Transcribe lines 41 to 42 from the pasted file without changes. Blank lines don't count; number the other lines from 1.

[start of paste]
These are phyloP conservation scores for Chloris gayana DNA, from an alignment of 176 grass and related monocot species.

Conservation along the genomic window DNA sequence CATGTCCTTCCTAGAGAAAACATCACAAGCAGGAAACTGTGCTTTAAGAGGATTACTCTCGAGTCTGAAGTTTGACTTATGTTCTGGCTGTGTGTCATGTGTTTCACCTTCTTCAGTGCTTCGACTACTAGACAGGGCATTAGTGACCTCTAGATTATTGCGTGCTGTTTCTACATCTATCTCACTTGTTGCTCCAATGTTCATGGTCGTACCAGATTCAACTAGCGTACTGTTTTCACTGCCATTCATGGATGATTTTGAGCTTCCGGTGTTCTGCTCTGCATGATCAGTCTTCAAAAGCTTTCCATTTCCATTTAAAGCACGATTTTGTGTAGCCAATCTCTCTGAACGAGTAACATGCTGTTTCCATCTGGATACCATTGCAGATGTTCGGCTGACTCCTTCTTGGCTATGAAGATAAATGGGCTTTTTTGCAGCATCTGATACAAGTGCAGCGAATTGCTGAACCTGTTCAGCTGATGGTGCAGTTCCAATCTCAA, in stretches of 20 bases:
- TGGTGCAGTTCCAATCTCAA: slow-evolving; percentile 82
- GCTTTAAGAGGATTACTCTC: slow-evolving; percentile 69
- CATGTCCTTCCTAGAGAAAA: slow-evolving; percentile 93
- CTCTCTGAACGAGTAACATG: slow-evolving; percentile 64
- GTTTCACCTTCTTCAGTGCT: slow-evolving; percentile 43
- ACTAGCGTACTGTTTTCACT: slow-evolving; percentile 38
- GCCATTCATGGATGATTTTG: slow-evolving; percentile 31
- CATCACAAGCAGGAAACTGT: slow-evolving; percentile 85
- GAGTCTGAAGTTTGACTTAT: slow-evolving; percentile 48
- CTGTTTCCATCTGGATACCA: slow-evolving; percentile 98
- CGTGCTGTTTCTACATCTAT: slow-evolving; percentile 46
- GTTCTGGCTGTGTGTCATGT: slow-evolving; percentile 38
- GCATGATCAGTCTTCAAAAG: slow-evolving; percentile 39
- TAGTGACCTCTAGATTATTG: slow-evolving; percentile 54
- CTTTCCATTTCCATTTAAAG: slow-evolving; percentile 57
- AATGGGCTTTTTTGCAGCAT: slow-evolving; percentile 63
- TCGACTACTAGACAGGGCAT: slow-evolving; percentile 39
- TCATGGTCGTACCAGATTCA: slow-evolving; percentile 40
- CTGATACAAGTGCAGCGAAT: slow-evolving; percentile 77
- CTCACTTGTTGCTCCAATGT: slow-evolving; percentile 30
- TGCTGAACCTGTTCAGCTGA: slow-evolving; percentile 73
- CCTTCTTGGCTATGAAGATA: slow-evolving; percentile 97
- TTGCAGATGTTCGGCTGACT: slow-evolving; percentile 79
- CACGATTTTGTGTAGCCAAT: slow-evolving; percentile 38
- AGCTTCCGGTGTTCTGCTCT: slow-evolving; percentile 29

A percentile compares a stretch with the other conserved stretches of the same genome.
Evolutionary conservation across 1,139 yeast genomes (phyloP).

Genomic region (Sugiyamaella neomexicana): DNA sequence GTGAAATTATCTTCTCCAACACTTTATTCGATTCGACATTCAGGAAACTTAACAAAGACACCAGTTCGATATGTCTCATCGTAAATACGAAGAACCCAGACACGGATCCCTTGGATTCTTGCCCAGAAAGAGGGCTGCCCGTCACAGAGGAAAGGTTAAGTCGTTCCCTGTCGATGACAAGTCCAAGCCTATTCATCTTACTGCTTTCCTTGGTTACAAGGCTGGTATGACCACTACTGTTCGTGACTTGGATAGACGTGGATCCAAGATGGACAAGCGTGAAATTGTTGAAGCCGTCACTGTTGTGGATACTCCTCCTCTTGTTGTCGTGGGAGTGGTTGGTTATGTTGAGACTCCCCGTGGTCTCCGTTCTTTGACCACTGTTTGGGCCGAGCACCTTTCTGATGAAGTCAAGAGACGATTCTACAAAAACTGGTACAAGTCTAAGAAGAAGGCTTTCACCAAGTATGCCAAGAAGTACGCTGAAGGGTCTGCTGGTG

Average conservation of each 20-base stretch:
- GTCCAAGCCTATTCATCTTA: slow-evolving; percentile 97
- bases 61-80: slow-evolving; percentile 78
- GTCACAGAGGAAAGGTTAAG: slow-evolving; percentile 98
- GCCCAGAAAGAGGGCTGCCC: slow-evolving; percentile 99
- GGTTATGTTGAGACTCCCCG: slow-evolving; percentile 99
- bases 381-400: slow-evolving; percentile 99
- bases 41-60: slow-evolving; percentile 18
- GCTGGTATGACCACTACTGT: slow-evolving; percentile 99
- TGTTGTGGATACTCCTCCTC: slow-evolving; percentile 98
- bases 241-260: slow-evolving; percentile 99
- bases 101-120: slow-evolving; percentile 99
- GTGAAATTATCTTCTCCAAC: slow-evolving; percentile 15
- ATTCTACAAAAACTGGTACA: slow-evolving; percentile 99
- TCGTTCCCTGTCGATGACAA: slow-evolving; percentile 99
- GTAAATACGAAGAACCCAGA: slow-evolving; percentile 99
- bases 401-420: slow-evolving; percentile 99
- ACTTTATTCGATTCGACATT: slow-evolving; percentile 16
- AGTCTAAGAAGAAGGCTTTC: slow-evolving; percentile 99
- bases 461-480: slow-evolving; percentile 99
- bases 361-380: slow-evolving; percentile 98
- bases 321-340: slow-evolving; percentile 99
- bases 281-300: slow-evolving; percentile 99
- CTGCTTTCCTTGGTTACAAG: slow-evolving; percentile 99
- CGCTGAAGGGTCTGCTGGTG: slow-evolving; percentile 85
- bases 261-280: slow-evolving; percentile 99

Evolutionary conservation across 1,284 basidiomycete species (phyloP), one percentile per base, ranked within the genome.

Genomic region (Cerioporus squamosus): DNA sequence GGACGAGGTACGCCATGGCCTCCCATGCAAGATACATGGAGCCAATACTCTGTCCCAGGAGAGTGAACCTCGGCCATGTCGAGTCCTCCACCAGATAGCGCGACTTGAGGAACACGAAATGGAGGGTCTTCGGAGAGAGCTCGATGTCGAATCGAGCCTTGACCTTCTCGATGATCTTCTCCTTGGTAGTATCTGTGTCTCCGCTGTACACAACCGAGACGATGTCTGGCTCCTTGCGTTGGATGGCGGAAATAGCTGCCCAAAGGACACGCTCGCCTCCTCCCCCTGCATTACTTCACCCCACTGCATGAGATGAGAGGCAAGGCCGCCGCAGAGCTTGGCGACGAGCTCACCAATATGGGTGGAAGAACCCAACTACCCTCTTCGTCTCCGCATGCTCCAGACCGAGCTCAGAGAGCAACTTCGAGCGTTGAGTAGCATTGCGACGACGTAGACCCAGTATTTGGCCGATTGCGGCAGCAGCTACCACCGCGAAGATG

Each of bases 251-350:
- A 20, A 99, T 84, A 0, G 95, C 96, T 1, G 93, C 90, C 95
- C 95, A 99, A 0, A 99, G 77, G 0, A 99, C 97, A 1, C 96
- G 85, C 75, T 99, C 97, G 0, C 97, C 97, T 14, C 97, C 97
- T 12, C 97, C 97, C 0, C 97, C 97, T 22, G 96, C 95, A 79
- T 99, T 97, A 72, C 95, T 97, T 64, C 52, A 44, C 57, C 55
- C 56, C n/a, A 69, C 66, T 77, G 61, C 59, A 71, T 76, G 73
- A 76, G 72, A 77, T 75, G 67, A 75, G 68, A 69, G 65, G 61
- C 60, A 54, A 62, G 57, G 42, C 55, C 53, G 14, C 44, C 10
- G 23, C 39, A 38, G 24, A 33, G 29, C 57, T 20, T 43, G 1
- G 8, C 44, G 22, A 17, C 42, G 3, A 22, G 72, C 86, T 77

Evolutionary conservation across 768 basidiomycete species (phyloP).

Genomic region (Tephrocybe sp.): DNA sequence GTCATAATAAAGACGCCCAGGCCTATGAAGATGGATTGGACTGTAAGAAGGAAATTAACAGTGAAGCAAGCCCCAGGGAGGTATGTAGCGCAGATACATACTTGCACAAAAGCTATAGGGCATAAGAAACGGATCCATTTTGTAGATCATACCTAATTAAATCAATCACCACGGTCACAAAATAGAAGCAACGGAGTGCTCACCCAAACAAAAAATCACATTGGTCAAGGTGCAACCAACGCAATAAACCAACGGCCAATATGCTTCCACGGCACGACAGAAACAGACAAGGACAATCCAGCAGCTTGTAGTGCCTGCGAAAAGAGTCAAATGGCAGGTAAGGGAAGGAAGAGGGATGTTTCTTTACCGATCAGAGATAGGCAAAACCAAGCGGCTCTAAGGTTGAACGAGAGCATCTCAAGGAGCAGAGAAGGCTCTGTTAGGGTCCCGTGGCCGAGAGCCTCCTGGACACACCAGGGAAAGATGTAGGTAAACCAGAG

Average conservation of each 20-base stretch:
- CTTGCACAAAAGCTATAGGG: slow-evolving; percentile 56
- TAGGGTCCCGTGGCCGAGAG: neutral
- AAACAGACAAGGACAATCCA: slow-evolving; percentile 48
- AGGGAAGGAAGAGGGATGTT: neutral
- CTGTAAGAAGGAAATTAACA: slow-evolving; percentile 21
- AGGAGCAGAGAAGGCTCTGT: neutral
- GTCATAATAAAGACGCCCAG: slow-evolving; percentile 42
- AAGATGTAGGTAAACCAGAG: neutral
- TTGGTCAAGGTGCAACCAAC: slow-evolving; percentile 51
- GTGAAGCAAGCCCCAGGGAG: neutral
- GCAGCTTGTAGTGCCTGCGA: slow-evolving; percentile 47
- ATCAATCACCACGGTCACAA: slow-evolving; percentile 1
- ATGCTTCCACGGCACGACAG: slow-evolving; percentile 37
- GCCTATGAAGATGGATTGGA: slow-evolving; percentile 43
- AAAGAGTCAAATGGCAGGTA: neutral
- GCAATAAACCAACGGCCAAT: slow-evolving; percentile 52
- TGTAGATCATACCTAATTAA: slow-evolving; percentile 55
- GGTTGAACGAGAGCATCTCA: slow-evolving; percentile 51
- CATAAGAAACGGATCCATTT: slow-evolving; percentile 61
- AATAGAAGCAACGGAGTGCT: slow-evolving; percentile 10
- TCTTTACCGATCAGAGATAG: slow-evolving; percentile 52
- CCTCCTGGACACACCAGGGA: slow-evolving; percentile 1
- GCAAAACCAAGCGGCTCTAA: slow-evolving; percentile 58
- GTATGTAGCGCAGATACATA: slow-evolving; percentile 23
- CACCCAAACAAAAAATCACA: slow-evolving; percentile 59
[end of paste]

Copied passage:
- bases 241-260: slow-evolving; percentile 99
- bases 101-120: slow-evolving; percentile 99